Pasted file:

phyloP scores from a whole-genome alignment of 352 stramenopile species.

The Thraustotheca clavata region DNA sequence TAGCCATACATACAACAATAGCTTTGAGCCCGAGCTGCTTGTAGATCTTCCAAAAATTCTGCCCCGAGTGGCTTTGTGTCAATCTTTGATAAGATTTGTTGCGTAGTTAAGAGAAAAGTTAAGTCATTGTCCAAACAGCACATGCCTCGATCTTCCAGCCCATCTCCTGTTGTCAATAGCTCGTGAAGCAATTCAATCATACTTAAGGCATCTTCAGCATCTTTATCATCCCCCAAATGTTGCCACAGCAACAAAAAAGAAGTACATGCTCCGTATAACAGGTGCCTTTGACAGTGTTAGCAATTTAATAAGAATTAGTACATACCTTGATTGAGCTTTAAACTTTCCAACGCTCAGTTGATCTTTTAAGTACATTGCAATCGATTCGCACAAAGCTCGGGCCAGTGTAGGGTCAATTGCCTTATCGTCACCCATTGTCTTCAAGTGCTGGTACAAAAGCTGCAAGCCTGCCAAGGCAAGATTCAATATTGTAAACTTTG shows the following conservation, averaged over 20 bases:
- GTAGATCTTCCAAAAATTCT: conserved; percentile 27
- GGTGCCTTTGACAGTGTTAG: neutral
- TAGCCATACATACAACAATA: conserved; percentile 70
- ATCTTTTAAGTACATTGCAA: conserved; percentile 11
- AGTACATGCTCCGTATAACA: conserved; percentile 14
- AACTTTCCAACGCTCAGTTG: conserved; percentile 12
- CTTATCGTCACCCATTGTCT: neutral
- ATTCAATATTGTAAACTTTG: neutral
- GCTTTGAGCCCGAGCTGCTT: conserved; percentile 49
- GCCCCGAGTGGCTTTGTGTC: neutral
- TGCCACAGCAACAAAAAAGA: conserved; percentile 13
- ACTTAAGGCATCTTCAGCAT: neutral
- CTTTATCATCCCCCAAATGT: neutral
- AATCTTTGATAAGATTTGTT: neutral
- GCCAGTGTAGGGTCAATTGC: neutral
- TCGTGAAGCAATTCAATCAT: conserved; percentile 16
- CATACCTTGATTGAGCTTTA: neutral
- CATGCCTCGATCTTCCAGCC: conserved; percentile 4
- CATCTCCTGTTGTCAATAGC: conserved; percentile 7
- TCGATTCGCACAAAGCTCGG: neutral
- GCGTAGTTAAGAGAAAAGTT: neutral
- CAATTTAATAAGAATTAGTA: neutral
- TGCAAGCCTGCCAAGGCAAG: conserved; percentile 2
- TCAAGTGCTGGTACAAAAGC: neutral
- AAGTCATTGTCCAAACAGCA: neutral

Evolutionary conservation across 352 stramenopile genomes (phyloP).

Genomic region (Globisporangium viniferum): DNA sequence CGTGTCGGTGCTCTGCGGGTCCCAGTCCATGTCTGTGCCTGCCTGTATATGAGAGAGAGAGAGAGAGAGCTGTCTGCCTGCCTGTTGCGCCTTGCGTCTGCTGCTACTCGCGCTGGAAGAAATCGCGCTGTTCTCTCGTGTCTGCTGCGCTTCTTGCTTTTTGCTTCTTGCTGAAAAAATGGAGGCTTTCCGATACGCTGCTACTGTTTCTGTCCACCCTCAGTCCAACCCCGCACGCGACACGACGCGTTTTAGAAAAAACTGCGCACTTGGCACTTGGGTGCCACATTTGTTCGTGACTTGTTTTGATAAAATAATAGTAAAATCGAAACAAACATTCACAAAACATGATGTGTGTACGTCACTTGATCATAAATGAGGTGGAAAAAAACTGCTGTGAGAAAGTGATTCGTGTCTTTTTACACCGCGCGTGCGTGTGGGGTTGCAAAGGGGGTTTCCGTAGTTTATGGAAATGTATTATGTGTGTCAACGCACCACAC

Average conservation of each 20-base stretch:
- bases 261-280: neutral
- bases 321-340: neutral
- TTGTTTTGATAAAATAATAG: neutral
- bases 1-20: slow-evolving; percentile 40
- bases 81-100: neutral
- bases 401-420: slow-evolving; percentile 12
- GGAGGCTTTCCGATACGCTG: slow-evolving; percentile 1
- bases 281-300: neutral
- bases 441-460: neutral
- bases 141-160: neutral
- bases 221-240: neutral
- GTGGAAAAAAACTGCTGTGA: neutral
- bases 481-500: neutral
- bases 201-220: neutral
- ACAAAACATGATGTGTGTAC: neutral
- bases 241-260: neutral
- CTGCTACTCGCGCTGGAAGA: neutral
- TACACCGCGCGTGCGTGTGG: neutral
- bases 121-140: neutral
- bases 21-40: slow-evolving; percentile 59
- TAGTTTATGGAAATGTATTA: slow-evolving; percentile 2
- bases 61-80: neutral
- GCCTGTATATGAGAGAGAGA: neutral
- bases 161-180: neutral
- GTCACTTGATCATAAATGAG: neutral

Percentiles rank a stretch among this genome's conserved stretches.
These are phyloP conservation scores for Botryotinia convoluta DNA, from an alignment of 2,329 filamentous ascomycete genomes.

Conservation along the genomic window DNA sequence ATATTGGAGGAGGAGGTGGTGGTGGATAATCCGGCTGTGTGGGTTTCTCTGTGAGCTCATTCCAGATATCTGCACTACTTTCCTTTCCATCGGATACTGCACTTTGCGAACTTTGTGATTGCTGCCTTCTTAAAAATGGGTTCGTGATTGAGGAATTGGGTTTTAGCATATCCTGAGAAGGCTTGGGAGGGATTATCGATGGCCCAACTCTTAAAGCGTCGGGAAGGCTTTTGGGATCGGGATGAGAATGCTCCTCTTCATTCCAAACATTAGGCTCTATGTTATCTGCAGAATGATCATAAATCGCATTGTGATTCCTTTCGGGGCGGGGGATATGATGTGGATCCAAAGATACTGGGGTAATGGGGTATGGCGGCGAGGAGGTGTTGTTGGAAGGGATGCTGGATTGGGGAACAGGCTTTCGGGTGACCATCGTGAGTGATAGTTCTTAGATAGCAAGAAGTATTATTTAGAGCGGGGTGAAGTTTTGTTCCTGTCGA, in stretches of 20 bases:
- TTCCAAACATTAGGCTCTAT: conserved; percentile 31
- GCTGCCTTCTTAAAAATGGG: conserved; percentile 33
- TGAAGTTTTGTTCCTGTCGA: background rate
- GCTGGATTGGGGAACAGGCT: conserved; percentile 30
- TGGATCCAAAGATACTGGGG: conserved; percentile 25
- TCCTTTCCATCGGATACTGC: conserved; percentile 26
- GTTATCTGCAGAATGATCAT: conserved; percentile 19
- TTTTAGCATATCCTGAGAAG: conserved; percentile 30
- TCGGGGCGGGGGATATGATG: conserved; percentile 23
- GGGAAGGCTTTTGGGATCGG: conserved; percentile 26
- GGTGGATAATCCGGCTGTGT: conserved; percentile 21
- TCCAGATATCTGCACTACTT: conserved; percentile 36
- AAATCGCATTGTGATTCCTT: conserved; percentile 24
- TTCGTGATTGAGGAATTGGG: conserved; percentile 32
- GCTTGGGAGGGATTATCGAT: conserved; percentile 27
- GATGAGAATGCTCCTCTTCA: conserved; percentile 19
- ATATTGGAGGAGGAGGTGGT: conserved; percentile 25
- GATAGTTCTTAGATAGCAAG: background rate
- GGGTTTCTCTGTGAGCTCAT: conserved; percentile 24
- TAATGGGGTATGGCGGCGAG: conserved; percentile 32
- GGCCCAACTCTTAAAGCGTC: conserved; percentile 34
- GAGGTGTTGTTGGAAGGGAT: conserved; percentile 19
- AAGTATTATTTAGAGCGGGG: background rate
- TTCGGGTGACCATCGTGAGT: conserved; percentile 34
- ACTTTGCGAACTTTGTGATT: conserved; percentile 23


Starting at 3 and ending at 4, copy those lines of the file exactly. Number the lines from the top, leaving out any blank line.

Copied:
- GTAGATCTTCCAAAAATTCT: conserved; percentile 27
- GGTGCCTTTGACAGTGTTAG: neutral